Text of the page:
2015 NCAA tournament team preview for the Northeastern Huskies

By Zac Ellis
March 17, 2015

As part of its preview of the 2015 NCAA men’s basketball tournament, SI.com is taking a look at all 68 teams in the field. RPI and SOS data from realtimerpi.com. Adjusted offense and defense are from kenpom.com and measure the number of points scored and allowed per 100 possessions, and the team’s national rank. All stats are through Monday, March 16.

Record: 23-11 (12-6 CAA)
RPI/SOS: 86/182
Adjusted offensive/defensive efficiency: 106.0 (90th)/102.4 (170th)
Seed: Midwest No. 14

Impact player: Scott Eatherton, senior, forward. 14.6 ppg, 6.4 rpg, 114.0 offensive rating

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The Case For: Northeastern won the Colonial Athletic Association championship utilizing a crisp offense. It won the tournament title as a 3-seed over top-seeded William & Mary, 72-61, by shooting a blistering 59% from the field, including 12-of-20 on threes. Four players scored in double figures for the Huskies, which held the Tribe to 38.3% shooting. Coach Bill Coen’s squad reached its first NCAA tournament since 1991, when it was still a member of the then-North Atlantic Conference.

That offense could give plenty of teams trouble in March. As a program Northeastern shoots 52.9% from the field and 38.8% on three-pointers, which both rank top 30 nationally, per kenpom.com. The Huskies also make you pay for fouls by hitting 72.4% of their free throws. Coen holds the reins to a very disciplined roster, one that beat Navy and Manhattan both by double-digits in nonconference play. Now Northeastern is hitting on all cylinders after knocking off William & Mary, who had reached the Colonial title game in four of the last eight years.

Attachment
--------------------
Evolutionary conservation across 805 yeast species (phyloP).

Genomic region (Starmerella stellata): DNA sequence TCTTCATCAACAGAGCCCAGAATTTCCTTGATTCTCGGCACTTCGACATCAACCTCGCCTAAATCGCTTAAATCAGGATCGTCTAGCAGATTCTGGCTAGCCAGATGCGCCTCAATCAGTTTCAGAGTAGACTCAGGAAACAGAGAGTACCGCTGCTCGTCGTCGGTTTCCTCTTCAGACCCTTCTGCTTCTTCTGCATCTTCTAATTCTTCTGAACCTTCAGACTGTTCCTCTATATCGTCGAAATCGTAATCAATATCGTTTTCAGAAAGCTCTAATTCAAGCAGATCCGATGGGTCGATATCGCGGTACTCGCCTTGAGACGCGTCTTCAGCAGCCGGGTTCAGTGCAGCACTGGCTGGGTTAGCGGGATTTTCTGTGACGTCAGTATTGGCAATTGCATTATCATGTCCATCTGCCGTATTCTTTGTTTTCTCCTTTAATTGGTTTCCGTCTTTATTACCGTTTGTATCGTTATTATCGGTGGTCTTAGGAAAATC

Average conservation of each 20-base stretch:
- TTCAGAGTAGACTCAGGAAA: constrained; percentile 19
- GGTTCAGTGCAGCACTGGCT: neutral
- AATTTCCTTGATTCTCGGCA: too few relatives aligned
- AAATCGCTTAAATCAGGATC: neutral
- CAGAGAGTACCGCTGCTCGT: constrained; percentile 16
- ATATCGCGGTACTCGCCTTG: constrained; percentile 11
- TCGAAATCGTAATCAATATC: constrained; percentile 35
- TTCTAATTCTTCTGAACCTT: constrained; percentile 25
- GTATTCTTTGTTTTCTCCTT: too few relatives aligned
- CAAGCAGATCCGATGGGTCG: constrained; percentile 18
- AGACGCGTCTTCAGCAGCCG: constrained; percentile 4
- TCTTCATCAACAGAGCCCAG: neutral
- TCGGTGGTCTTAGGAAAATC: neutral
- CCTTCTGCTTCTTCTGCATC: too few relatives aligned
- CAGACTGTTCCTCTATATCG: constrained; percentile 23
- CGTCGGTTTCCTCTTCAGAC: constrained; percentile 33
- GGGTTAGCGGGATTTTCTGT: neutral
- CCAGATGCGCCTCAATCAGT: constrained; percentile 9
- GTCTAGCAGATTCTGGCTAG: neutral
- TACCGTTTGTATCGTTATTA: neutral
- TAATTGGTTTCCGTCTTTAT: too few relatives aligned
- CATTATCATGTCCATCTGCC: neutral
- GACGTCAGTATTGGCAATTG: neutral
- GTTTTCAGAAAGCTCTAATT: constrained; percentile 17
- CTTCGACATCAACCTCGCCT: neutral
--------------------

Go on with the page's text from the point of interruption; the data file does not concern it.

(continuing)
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Scott Eatherton
Mitchell Layton/Getty

The Case Against: The Huskies’ dangerous offense can also be turnover-prone. They rank 306th nationally in turnover percentage (21.4). Northeastern committed a whopping 15 turnovers in the Colonial title game, but it absorbed the miscues with a hot shooting night. The Huskies’ defense also has trouble forcing turnovers. Their opponents turn the ball over on only 15.6% of their possessions, 337th nationally, per kenpom.com. That could be a problem against more formidable offenses.

That’s why Northeastern’s inconsistency sometimes overshadows an efficient offense. Double-digit turnovers plagued the roster in losses to inferior opponents like Drexel and Delaware in the regular season. The Huskies ranked next-to-last in the Colonial in turnover margin (-3.71) with an average of 13.7 miscues per game, worst in the league. It’s clear what this roster is capable of when hitting shots, but that same offense won’t shock anybody in March without playing smart basketball.

SI prediction: Lose to Notre Dame in the Round of 64

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